Rethinking Food Assistance: From Evidence to Policy

It is hard for most of us to imagine going to bed hungry or worried that we can't feed our family because we lack money to do so. Unfortunately 15 percent of American households-48 million people-face this situation. For these people, food security-defined as having access to food at all times and enough food for an active, healthy life-is elusive.

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Categories: Food Security

Social Determinants of Health: Can We Address Equity with Communications?

Both having good health and coping with challenges to health are a journey. Inadequate resources make a successful journey harder. At an individual level, lack of personal resources such as income and knowledge, limit an individual's ability to follow optimal paths to health and vice versa. At a macro level, our society has a finite amount of resources - both monetary and serviceÔÇÉrelated - that realistically will not provide everything to everyone. We do not "naturally" think about health in terms of social factors. However, our health is significantly affected by our homes, jobs, and schools. The social determinants of health are the economic and social conditions—and their distribution among the population – that influence individual and group differences in health status.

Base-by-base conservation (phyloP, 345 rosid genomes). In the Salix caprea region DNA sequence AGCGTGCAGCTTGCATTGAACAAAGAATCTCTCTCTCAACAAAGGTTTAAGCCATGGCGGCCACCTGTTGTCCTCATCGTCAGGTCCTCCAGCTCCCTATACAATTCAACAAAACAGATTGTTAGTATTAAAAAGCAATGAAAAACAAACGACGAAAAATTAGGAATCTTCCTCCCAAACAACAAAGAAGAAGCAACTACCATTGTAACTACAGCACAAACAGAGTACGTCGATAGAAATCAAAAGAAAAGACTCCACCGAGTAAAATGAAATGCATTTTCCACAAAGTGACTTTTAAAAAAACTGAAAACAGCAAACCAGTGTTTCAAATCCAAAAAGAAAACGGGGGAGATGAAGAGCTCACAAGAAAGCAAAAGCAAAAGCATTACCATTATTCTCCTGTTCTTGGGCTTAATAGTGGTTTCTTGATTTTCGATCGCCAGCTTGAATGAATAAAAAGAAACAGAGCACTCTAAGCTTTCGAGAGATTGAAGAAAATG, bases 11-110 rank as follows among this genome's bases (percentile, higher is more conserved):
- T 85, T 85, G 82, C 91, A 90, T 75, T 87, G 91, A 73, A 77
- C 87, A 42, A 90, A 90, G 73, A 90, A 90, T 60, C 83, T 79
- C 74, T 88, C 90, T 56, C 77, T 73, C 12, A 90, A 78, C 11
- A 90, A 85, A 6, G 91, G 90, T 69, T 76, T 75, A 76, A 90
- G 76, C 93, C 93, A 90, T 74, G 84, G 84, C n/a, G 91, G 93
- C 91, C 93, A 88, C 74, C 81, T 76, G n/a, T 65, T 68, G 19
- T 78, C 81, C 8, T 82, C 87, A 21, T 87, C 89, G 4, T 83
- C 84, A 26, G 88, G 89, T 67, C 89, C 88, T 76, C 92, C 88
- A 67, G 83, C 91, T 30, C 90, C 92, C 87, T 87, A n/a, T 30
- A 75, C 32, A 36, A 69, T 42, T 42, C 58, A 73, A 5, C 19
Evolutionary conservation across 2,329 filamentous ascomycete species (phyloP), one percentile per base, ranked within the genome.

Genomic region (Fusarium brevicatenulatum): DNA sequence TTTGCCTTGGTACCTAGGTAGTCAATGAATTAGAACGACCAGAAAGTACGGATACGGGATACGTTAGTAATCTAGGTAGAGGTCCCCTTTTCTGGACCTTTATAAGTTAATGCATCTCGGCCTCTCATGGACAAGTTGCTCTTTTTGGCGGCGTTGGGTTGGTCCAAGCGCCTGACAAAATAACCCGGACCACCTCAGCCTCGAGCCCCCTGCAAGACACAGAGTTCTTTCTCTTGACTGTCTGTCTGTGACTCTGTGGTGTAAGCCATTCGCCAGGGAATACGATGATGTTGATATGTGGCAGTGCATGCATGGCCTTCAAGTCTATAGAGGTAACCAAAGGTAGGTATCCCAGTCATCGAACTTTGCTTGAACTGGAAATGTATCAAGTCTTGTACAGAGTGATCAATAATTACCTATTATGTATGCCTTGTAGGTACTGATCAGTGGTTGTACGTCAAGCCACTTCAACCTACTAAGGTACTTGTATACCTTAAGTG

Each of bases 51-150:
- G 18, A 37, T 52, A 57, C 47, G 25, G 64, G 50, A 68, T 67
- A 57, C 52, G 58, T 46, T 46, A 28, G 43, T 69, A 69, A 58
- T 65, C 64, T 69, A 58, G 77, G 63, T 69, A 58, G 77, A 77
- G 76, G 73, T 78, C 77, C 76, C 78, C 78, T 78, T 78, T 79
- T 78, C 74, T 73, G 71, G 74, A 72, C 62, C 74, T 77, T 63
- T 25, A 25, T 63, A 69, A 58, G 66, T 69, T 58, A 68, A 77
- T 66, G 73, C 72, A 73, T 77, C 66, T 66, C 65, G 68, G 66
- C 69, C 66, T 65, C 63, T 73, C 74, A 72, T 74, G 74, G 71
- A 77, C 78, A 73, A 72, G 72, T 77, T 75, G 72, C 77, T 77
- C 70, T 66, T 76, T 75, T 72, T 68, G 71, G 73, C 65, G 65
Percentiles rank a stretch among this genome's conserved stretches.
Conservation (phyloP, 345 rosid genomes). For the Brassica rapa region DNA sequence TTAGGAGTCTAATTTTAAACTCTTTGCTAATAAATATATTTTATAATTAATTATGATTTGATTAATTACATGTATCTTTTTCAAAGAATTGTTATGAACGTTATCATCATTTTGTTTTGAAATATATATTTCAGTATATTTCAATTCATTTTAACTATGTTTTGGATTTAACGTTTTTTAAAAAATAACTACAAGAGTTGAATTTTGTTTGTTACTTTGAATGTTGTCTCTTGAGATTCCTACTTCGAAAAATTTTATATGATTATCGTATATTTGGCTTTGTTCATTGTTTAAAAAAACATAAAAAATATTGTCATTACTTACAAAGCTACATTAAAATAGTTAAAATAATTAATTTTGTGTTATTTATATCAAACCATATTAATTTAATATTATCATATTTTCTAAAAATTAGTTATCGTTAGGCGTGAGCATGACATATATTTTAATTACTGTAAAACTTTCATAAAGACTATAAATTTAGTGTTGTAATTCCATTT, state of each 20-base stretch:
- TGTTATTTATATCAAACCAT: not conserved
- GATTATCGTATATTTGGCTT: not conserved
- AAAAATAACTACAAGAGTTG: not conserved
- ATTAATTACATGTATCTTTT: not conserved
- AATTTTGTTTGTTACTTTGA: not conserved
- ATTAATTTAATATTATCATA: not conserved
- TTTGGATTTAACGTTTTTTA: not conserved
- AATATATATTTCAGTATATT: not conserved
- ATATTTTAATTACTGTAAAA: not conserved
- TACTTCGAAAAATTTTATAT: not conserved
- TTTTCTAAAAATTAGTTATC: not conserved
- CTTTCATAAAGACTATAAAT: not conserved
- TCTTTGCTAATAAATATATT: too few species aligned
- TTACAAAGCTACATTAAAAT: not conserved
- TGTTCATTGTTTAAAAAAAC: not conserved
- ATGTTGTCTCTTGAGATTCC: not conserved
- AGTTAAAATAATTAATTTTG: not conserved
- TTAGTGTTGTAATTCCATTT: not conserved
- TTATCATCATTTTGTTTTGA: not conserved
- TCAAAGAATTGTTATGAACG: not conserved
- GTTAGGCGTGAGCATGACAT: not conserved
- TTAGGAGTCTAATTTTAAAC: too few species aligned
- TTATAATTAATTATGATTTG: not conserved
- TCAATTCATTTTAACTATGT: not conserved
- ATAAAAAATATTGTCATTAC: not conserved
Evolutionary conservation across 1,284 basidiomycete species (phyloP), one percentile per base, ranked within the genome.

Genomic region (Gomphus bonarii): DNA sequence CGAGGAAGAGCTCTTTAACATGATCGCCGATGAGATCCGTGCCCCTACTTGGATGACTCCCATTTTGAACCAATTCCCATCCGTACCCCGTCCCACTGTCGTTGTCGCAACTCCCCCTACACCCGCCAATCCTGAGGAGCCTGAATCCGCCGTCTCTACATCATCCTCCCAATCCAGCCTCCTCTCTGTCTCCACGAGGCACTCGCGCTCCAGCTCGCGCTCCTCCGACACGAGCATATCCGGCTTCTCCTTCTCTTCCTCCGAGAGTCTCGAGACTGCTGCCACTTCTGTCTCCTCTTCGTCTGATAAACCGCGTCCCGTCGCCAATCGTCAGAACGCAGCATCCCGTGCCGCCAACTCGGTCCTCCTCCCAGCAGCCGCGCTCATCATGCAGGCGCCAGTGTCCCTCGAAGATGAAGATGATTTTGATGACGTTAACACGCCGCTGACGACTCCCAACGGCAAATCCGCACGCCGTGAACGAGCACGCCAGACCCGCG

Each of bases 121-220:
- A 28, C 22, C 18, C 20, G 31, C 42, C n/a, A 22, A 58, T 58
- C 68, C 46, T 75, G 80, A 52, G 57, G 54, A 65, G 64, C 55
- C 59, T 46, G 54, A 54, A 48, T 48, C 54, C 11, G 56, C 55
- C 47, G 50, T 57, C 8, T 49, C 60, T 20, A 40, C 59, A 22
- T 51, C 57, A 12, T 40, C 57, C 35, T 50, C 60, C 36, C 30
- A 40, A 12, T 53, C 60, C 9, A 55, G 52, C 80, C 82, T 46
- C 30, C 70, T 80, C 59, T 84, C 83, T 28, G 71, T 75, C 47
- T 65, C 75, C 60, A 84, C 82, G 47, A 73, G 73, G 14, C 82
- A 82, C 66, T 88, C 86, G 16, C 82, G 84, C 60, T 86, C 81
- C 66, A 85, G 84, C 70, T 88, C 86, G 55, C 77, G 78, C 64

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Want Better Evaluations? First Do This

The ultimate goal of policy analysis is to identify programs that work. Policymakers need to know: Does this program work? For whom does this program work? When does this program work? And would some variant of this program work better? To answer these questions, we need estimates of program impact; i.e., outcomes with the program relative to what outcomes would have been without the program. The "gold standard" approach to estimating impact is random assignment, but other methods are often appropriate.

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Can a Policy Innovation Help Families in Public Housing Build Assets and Increase Their Earnings?

Imagine if all recipients of federal rental assistance had access to a savings account that grew as their earnings grew. This shift could potentially lead to a range of benefits, including increased earnings; investments in education, homeownership and small businesses that materially enhance households' well-being; and improvements in mental health. Of course, we don't know for sure whether these outcomes would occur - like all significant policy changes, this policy innovation would need to be rigorously tested. But it's an idea that merits further exploration, especially since any increases in earnings induced by the policy change would generate increased rent revenue that could help offset program costs.

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